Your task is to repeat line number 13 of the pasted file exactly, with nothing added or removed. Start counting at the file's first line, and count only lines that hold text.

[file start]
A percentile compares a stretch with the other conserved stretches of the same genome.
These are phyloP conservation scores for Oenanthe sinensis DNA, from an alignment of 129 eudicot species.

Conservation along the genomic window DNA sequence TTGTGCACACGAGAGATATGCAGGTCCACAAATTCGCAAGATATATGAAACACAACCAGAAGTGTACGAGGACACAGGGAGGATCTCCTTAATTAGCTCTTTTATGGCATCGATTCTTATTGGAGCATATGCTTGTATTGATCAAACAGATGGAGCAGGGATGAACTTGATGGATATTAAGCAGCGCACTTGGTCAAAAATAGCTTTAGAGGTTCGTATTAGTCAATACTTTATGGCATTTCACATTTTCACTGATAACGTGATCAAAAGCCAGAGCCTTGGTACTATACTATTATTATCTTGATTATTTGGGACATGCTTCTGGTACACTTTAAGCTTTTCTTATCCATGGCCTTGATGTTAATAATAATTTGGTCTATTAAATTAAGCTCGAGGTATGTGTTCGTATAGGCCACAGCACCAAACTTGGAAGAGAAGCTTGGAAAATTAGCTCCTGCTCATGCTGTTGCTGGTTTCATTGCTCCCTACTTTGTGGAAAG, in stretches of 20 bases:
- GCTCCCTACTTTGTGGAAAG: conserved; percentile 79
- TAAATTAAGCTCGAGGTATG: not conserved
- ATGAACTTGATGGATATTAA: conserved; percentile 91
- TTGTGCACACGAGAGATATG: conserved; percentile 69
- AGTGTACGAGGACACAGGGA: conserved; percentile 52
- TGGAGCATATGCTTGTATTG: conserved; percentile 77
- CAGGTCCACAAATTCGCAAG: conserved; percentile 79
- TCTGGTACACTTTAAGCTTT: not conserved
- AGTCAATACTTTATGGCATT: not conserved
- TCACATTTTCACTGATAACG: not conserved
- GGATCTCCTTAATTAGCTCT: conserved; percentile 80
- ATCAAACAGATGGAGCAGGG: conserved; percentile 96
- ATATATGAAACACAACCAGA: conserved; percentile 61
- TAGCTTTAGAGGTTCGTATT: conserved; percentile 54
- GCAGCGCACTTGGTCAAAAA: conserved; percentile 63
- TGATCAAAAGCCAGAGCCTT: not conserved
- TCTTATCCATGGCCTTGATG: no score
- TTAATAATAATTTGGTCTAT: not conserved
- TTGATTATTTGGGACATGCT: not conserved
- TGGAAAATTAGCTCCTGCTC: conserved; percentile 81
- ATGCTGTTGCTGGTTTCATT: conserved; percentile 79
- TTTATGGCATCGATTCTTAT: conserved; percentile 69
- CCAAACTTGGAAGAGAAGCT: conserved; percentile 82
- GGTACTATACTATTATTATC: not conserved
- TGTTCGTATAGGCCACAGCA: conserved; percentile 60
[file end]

- TCACATTTTCACTGATAACG: not conserved